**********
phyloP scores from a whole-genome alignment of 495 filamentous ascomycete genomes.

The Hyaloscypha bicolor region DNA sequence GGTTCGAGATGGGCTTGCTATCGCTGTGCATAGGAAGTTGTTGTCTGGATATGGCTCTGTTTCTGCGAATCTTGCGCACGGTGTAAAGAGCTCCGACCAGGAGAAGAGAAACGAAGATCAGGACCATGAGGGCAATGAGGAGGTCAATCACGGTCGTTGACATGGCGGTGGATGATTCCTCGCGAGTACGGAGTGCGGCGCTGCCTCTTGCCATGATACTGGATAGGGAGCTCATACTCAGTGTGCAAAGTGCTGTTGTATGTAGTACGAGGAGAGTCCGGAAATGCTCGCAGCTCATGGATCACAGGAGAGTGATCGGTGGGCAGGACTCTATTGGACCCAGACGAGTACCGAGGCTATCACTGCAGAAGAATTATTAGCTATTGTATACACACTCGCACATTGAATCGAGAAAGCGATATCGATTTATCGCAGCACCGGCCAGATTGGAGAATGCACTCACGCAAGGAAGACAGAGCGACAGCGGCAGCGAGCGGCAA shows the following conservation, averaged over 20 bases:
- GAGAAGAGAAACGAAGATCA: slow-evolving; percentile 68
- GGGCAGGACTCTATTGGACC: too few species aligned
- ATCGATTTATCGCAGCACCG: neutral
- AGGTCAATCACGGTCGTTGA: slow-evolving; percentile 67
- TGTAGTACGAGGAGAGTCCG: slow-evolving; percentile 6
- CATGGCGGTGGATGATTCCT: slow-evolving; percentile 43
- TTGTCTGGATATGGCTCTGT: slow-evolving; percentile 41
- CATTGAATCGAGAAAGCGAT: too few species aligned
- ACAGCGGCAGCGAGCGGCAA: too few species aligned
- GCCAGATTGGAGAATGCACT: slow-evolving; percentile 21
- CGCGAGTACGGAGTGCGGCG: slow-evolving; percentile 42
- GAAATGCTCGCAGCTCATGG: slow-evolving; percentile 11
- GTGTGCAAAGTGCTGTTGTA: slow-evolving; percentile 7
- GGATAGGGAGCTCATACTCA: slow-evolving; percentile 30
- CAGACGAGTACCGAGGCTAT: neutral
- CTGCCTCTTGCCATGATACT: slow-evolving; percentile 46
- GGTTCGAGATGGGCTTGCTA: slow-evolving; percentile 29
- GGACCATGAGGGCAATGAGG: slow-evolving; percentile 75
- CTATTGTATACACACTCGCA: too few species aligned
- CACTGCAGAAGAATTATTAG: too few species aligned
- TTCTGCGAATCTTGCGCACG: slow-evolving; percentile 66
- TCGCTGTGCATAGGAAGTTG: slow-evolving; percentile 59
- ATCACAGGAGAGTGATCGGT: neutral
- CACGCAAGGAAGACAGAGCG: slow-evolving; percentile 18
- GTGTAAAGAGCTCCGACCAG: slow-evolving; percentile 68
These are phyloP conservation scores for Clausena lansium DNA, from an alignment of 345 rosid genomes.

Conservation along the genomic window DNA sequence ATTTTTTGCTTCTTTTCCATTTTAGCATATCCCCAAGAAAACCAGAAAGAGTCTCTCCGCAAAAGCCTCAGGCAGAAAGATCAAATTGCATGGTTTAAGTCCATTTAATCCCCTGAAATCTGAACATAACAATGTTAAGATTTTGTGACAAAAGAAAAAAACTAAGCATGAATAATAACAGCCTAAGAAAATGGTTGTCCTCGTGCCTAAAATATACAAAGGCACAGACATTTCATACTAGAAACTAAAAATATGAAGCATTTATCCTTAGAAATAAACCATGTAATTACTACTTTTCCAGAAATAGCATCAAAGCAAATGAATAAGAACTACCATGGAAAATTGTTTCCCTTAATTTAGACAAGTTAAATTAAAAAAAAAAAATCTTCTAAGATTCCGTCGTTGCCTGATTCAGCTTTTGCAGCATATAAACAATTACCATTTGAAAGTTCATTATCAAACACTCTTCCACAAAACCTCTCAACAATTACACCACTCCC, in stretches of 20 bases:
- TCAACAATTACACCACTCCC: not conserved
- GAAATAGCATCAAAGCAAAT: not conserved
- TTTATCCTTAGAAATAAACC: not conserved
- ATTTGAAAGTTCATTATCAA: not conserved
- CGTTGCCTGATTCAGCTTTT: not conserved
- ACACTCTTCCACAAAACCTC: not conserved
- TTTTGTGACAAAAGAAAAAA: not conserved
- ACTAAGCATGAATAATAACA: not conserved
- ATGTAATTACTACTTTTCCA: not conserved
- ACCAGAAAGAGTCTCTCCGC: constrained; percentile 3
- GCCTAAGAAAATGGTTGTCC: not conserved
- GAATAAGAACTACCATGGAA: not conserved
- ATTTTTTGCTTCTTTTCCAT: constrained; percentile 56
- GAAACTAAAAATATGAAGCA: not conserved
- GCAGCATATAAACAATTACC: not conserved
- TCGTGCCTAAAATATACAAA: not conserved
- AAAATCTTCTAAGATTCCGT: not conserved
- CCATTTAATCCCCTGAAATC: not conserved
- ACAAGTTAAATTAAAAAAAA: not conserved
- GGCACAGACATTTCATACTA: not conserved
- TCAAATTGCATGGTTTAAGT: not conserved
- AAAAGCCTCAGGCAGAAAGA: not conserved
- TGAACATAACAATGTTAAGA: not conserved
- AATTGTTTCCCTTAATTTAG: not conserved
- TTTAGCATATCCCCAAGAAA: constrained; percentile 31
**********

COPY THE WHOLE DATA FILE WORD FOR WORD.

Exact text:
phyloP scores from a whole-genome alignment of 495 filamentous ascomycete genomes.

The Hyaloscypha bicolor region DNA sequence GGTTCGAGATGGGCTTGCTATCGCTGTGCATAGGAAGTTGTTGTCTGGATATGGCTCTGTTTCTGCGAATCTTGCGCACGGTGTAAAGAGCTCCGACCAGGAGAAGAGAAACGAAGATCAGGACCATGAGGGCAATGAGGAGGTCAATCACGGTCGTTGACATGGCGGTGGATGATTCCTCGCGAGTACGGAGTGCGGCGCTGCCTCTTGCCATGATACTGGATAGGGAGCTCATACTCAGTGTGCAAAGTGCTGTTGTATGTAGTACGAGGAGAGTCCGGAAATGCTCGCAGCTCATGGATCACAGGAGAGTGATCGGTGGGCAGGACTCTATTGGACCCAGACGAGTACCGAGGCTATCACTGCAGAAGAATTATTAGCTATTGTATACACACTCGCACATTGAATCGAGAAAGCGATATCGATTTATCGCAGCACCGGCCAGATTGGAGAATGCACTCACGCAAGGAAGACAGAGCGACAGCGGCAGCGAGCGGCAA shows the following conservation, averaged over 20 bases:
- GAGAAGAGAAACGAAGATCA: slow-evolving; percentile 68
- GGGCAGGACTCTATTGGACC: too few species aligned
- ATCGATTTATCGCAGCACCG: neutral
- AGGTCAATCACGGTCGTTGA: slow-evolving; percentile 67
- TGTAGTACGAGGAGAGTCCG: slow-evolving; percentile 6
- CATGGCGGTGGATGATTCCT: slow-evolving; percentile 43
- TTGTCTGGATATGGCTCTGT: slow-evolving; percentile 41
- CATTGAATCGAGAAAGCGAT: too few species aligned
- ACAGCGGCAGCGAGCGGCAA: too few species aligned
- GCCAGATTGGAGAATGCACT: slow-evolving; percentile 21
- CGCGAGTACGGAGTGCGGCG: slow-evolving; percentile 42
- GAAATGCTCGCAGCTCATGG: slow-evolving; percentile 11
- GTGTGCAAAGTGCTGTTGTA: slow-evolving; percentile 7
- GGATAGGGAGCTCATACTCA: slow-evolving; percentile 30
- CAGACGAGTACCGAGGCTAT: neutral
- CTGCCTCTTGCCATGATACT: slow-evolving; percentile 46
- GGTTCGAGATGGGCTTGCTA: slow-evolving; percentile 29
- GGACCATGAGGGCAATGAGG: slow-evolving; percentile 75
- CTATTGTATACACACTCGCA: too few species aligned
- CACTGCAGAAGAATTATTAG: too few species aligned
- TTCTGCGAATCTTGCGCACG: slow-evolving; percentile 66
- TCGCTGTGCATAGGAAGTTG: slow-evolving; percentile 59
- ATCACAGGAGAGTGATCGGT: neutral
- CACGCAAGGAAGACAGAGCG: slow-evolving; percentile 18
- GTGTAAAGAGCTCCGACCAG: slow-evolving; percentile 68
These are phyloP conservation scores for Clausena lansium DNA, from an alignment of 345 rosid genomes.

Conservation along the genomic window DNA sequence ATTTTTTGCTTCTTTTCCATTTTAGCATATCCCCAAGAAAACCAGAAAGAGTCTCTCCGCAAAAGCCTCAGGCAGAAAGATCAAATTGCATGGTTTAAGTCCATTTAATCCCCTGAAATCTGAACATAACAATGTTAAGATTTTGTGACAAAAGAAAAAAACTAAGCATGAATAATAACAGCCTAAGAAAATGGTTGTCCTCGTGCCTAAAATATACAAAGGCACAGACATTTCATACTAGAAACTAAAAATATGAAGCATTTATCCTTAGAAATAAACCATGTAATTACTACTTTTCCAGAAATAGCATCAAAGCAAATGAATAAGAACTACCATGGAAAATTGTTTCCCTTAATTTAGACAAGTTAAATTAAAAAAAAAAAATCTTCTAAGATTCCGTCGTTGCCTGATTCAGCTTTTGCAGCATATAAACAATTACCATTTGAAAGTTCATTATCAAACACTCTTCCACAAAACCTCTCAACAATTACACCACTCCC, in stretches of 20 bases:
- TCAACAATTACACCACTCCC: not conserved
- GAAATAGCATCAAAGCAAAT: not conserved
- TTTATCCTTAGAAATAAACC: not conserved
- ATTTGAAAGTTCATTATCAA: not conserved
- CGTTGCCTGATTCAGCTTTT: not conserved
- ACACTCTTCCACAAAACCTC: not conserved
- TTTTGTGACAAAAGAAAAAA: not conserved
- ACTAAGCATGAATAATAACA: not conserved
- ATGTAATTACTACTTTTCCA: not conserved
- ACCAGAAAGAGTCTCTCCGC: constrained; percentile 3
- GCCTAAGAAAATGGTTGTCC: not conserved
- GAATAAGAACTACCATGGAA: not conserved
- ATTTTTTGCTTCTTTTCCAT: constrained; percentile 56
- GAAACTAAAAATATGAAGCA: not conserved
- GCAGCATATAAACAATTACC: not conserved
- TCGTGCCTAAAATATACAAA: not conserved
- AAAATCTTCTAAGATTCCGT: not conserved
- CCATTTAATCCCCTGAAATC: not conserved
- ACAAGTTAAATTAAAAAAAA: not conserved
- GGCACAGACATTTCATACTA: not conserved
- TCAAATTGCATGGTTTAAGT: not conserved
- AAAAGCCTCAGGCAGAAAGA: not conserved
- TGAACATAACAATGTTAAGA: not conserved
- AATTGTTTCCCTTAATTTAG: not conserved
- TTTAGCATATCCCCAAGAAA: constrained; percentile 31